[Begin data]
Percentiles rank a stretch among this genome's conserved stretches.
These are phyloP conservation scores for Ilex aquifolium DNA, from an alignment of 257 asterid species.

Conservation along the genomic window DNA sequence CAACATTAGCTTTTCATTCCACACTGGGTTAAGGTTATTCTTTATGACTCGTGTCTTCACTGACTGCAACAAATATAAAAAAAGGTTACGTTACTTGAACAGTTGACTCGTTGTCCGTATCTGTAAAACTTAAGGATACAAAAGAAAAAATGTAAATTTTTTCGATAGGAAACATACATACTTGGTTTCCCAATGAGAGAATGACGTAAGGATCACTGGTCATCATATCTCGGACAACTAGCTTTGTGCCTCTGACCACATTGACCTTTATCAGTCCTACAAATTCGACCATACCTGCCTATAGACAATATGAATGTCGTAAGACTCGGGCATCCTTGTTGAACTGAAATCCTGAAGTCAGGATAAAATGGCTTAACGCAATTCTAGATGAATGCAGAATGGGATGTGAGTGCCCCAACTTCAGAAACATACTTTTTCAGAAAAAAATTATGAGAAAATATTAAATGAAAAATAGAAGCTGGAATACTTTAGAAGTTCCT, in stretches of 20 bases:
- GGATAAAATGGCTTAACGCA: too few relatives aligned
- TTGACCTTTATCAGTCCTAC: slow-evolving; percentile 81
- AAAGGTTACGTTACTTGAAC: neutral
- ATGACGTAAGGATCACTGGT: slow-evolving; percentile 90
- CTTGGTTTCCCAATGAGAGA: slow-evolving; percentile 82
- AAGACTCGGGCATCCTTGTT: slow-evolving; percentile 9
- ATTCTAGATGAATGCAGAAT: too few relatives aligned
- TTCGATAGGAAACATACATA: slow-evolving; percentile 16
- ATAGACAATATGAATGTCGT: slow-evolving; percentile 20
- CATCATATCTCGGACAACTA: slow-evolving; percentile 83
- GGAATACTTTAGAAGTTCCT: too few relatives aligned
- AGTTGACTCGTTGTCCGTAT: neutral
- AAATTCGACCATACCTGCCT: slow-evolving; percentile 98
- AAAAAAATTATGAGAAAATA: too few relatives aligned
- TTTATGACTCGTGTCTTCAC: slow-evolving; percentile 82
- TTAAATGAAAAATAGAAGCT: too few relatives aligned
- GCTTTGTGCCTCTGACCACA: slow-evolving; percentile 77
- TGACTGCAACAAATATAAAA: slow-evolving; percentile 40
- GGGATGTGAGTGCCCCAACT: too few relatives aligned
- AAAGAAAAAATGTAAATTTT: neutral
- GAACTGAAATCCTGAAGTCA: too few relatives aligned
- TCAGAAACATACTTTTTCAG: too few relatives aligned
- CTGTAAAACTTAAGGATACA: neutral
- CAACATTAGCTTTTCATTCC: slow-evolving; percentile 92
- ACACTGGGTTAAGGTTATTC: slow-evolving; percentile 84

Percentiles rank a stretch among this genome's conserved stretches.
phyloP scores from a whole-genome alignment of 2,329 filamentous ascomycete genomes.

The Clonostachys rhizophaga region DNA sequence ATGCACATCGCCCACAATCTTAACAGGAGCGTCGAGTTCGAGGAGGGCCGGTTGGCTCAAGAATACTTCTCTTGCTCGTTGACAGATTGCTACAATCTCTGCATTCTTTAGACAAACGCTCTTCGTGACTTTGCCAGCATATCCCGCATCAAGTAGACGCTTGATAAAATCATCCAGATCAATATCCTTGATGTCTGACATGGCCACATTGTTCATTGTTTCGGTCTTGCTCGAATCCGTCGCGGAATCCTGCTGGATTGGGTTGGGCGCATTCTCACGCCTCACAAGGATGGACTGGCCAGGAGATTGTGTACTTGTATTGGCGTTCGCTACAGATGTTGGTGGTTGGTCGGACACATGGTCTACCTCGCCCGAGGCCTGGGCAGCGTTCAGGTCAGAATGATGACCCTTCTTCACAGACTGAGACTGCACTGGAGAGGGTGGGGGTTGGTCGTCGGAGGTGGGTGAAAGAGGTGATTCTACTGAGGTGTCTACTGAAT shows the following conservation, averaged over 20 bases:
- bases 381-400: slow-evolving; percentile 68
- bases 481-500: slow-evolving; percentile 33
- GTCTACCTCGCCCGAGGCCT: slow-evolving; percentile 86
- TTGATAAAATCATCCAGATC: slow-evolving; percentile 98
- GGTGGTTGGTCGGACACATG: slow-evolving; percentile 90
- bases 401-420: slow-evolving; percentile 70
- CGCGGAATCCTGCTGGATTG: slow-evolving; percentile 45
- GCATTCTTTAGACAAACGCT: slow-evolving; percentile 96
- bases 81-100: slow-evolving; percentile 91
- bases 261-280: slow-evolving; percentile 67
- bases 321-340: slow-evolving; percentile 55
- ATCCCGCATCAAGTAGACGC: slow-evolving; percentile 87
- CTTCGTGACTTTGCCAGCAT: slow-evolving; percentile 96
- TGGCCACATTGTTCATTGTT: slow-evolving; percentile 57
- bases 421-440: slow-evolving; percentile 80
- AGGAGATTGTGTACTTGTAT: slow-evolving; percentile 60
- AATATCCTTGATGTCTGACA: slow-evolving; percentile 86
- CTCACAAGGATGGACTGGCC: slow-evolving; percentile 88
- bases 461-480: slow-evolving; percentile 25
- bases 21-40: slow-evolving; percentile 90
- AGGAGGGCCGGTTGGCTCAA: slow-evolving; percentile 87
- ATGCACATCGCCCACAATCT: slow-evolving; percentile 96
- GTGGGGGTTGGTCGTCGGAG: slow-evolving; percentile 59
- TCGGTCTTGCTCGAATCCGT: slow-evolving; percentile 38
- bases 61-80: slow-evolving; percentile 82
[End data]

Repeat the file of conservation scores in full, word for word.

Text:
Percentiles rank a stretch among this genome's conserved stretches.
These are phyloP conservation scores for Ilex aquifolium DNA, from an alignment of 257 asterid species.

Conservation along the genomic window DNA sequence CAACATTAGCTTTTCATTCCACACTGGGTTAAGGTTATTCTTTATGACTCGTGTCTTCACTGACTGCAACAAATATAAAAAAAGGTTACGTTACTTGAACAGTTGACTCGTTGTCCGTATCTGTAAAACTTAAGGATACAAAAGAAAAAATGTAAATTTTTTCGATAGGAAACATACATACTTGGTTTCCCAATGAGAGAATGACGTAAGGATCACTGGTCATCATATCTCGGACAACTAGCTTTGTGCCTCTGACCACATTGACCTTTATCAGTCCTACAAATTCGACCATACCTGCCTATAGACAATATGAATGTCGTAAGACTCGGGCATCCTTGTTGAACTGAAATCCTGAAGTCAGGATAAAATGGCTTAACGCAATTCTAGATGAATGCAGAATGGGATGTGAGTGCCCCAACTTCAGAAACATACTTTTTCAGAAAAAAATTATGAGAAAATATTAAATGAAAAATAGAAGCTGGAATACTTTAGAAGTTCCT, in stretches of 20 bases:
- GGATAAAATGGCTTAACGCA: too few relatives aligned
- TTGACCTTTATCAGTCCTAC: slow-evolving; percentile 81
- AAAGGTTACGTTACTTGAAC: neutral
- ATGACGTAAGGATCACTGGT: slow-evolving; percentile 90
- CTTGGTTTCCCAATGAGAGA: slow-evolving; percentile 82
- AAGACTCGGGCATCCTTGTT: slow-evolving; percentile 9
- ATTCTAGATGAATGCAGAAT: too few relatives aligned
- TTCGATAGGAAACATACATA: slow-evolving; percentile 16
- ATAGACAATATGAATGTCGT: slow-evolving; percentile 20
- CATCATATCTCGGACAACTA: slow-evolving; percentile 83
- GGAATACTTTAGAAGTTCCT: too few relatives aligned
- AGTTGACTCGTTGTCCGTAT: neutral
- AAATTCGACCATACCTGCCT: slow-evolving; percentile 98
- AAAAAAATTATGAGAAAATA: too few relatives aligned
- TTTATGACTCGTGTCTTCAC: slow-evolving; percentile 82
- TTAAATGAAAAATAGAAGCT: too few relatives aligned
- GCTTTGTGCCTCTGACCACA: slow-evolving; percentile 77
- TGACTGCAACAAATATAAAA: slow-evolving; percentile 40
- GGGATGTGAGTGCCCCAACT: too few relatives aligned
- AAAGAAAAAATGTAAATTTT: neutral
- GAACTGAAATCCTGAAGTCA: too few relatives aligned
- TCAGAAACATACTTTTTCAG: too few relatives aligned
- CTGTAAAACTTAAGGATACA: neutral
- CAACATTAGCTTTTCATTCC: slow-evolving; percentile 92
- ACACTGGGTTAAGGTTATTC: slow-evolving; percentile 84

Percentiles rank a stretch among this genome's conserved stretches.
phyloP scores from a whole-genome alignment of 2,329 filamentous ascomycete genomes.

The Clonostachys rhizophaga region DNA sequence ATGCACATCGCCCACAATCTTAACAGGAGCGTCGAGTTCGAGGAGGGCCGGTTGGCTCAAGAATACTTCTCTTGCTCGTTGACAGATTGCTACAATCTCTGCATTCTTTAGACAAACGCTCTTCGTGACTTTGCCAGCATATCCCGCATCAAGTAGACGCTTGATAAAATCATCCAGATCAATATCCTTGATGTCTGACATGGCCACATTGTTCATTGTTTCGGTCTTGCTCGAATCCGTCGCGGAATCCTGCTGGATTGGGTTGGGCGCATTCTCACGCCTCACAAGGATGGACTGGCCAGGAGATTGTGTACTTGTATTGGCGTTCGCTACAGATGTTGGTGGTTGGTCGGACACATGGTCTACCTCGCCCGAGGCCTGGGCAGCGTTCAGGTCAGAATGATGACCCTTCTTCACAGACTGAGACTGCACTGGAGAGGGTGGGGGTTGGTCGTCGGAGGTGGGTGAAAGAGGTGATTCTACTGAGGTGTCTACTGAAT shows the following conservation, averaged over 20 bases:
- bases 381-400: slow-evolving; percentile 68
- bases 481-500: slow-evolving; percentile 33
- GTCTACCTCGCCCGAGGCCT: slow-evolving; percentile 86
- TTGATAAAATCATCCAGATC: slow-evolving; percentile 98
- GGTGGTTGGTCGGACACATG: slow-evolving; percentile 90
- bases 401-420: slow-evolving; percentile 70
- CGCGGAATCCTGCTGGATTG: slow-evolving; percentile 45
- GCATTCTTTAGACAAACGCT: slow-evolving; percentile 96
- bases 81-100: slow-evolving; percentile 91
- bases 261-280: slow-evolving; percentile 67
- bases 321-340: slow-evolving; percentile 55
- ATCCCGCATCAAGTAGACGC: slow-evolving; percentile 87
- CTTCGTGACTTTGCCAGCAT: slow-evolving; percentile 96
- TGGCCACATTGTTCATTGTT: slow-evolving; percentile 57
- bases 421-440: slow-evolving; percentile 80
- AGGAGATTGTGTACTTGTAT: slow-evolving; percentile 60
- AATATCCTTGATGTCTGACA: slow-evolving; percentile 86
- CTCACAAGGATGGACTGGCC: slow-evolving; percentile 88
- bases 461-480: slow-evolving; percentile 25
- bases 21-40: slow-evolving; percentile 90
- AGGAGGGCCGGTTGGCTCAA: slow-evolving; percentile 87
- ATGCACATCGCCCACAATCT: slow-evolving; percentile 96
- GTGGGGGTTGGTCGTCGGAG: slow-evolving; percentile 59
- TCGGTCTTGCTCGAATCCGT: slow-evolving; percentile 38
- bases 61-80: slow-evolving; percentile 82